US budget deal lowers US political, fiscal risk around tapering argument

  • Deal between House and Senate budget committee chairs the first step
  • UK manufacturing production higher, German inflation as expected
  • Aussie consumer confidence slips to pre-election levels

 

We never get to report on positive political news from the US anymore. It seems that an extension of the status quo via ongoing continuing resolutions and avoiding shutdowns was the best we would get for a while. Last night however, we saw a slight glimmer of light open in the new budget negotiation dealings. The head of the both the Senate and House budget committees – the lead negotiators on this matter – came to an agreement yesterday night on a deal that would retarget cuts made as part of the “sequestration” package.

 

Those spending cuts are lessened by $63bn over the course of the next two years and come without any additional tax rises and an estimated $23bn of deficit reduction over the course of the next 10 years. This should pass both houses, but more importantly the Republican controlled House of Representatives, without much issue.

 

Away from the politics however, there is obvious good news here for the Federal Reserve. A large part of the Fed’s reticence to taper its asset purchases were the fears that Washington would indeed drive budget negotiations over a cliff and the government into shutdown – which proved correct – and that spending cuts and deficit reduction was having a large fiscal drag on the US economy. The deal pushes budget negotiations out to 2015 and although we still have a debt ceiling battle to deal with, the market will view this political development as a further box ticked on the path to a vote for asset purchase reduction. The FOMC meeting is next Wednesday.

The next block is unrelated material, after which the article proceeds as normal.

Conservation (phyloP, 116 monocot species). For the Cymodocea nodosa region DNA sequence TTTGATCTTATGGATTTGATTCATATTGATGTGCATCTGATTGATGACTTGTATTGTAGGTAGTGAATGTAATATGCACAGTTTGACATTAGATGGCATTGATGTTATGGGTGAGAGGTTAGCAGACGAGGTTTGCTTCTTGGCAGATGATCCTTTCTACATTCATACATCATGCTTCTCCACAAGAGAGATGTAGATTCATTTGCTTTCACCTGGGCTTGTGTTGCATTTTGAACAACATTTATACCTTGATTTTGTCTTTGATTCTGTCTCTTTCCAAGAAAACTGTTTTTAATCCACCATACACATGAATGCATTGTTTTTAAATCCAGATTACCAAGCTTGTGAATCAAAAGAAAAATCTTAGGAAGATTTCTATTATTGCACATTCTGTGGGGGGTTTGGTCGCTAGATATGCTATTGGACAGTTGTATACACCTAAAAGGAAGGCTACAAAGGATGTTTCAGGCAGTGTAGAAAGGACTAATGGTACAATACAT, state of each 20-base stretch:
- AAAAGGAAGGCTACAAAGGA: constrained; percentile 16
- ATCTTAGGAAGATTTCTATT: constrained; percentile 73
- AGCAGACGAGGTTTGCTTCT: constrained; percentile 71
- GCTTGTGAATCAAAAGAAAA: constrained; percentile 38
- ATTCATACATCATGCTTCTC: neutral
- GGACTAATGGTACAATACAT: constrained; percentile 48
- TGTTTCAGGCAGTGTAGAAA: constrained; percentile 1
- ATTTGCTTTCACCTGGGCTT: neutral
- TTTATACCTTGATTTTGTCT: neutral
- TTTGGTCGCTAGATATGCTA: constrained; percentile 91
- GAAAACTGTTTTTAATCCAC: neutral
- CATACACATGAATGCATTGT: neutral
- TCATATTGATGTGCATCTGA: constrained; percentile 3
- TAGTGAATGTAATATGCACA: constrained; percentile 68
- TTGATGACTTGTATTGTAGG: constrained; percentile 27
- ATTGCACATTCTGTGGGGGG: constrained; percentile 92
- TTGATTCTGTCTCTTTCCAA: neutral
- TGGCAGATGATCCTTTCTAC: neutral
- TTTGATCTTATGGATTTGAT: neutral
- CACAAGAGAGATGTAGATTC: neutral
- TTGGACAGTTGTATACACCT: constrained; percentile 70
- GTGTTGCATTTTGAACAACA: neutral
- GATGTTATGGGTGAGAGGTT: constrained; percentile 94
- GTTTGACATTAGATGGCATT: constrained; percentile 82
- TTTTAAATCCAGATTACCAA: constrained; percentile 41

Dollar strengthened on the news but remains at weak levels following 4 consecutive days of losses.

 

Sterling pushed on slightly yesterday following another strong industrial survey. UK industrial production data showed that momentum continued into the 4th quarter with November growth 3.2% higher compared to this time last year – the fastest growth since January 2011. The numbers would have been higher had it not have been for falls in oil and gas extraction measures that declined as a result of issues at a North Sea oil terminal and within a gas pipeline in the same area.

 

Manufacturing PMIs and other surveys have remained strong into the close of 2013 and should contribute to an increase in sector employment in 2014. Rebalancing of the UK economy is still way off though and risks to the manufacturing sector remain from falls in export demand, due to increased economic pressures in the Eurozone and the continual and persistent rise in GBP against its trade partners.

 

Consumer confidence in Australia has regained levels seen pre-election according to the latest round of data. Unfortunately they are the lows as the boost provided by the election and recent upward movements in house prices. Accompanying data that gauges respondents’ attitudes to the labour market was also poor with pollsters predicting further unease in the jobs market into 2014. AUD is the weakest G10 currency as we open up this morning.

 

German inflation has matched expectations this morning of increasing by 0.2% on the month and 1.3% year on year. There has been limited euro movements in the aftermath and once again the calendar is very quiet today with currencies likely to remain range bound we would expect.

 

Have a great day.

 

Indicative Rates

Sell

Buy

GBPEUR

1.1915

1.1938

GBPUSD

1.6393

1.6414

EURUSD

1.3743

1.3765

GBPJPY

168.15

168.39

GBPAUD

1.7990

1.8014

GBPNZD

1.9850

1.9878

GBPCAD

1.7402

1.7423

NZDUSD

0.8249

0.8265

GBPZAR

16.97

17.02

USDZAR

10.3490

10.3721

GBPPLN

4.9725

4.9957

EURJPY

140.97

141.20

Please note these rates are “interbank” rates i.e. they indicate where the market is currently trading and are not indicative of the rates offered by World First.  Rates are dependent on amount transacted. It is important to remember that foreign exchange rates fluctuate all the time. The rate you will receive will depend on the amount and currency you require. Please call 0808 115 5821 or 020 3393 7836 for a live quote.

Sectors: Financial & Professional Services and Foreign Exchange
Topics: Currency Exchange and Finance
Menu
Export Action Plan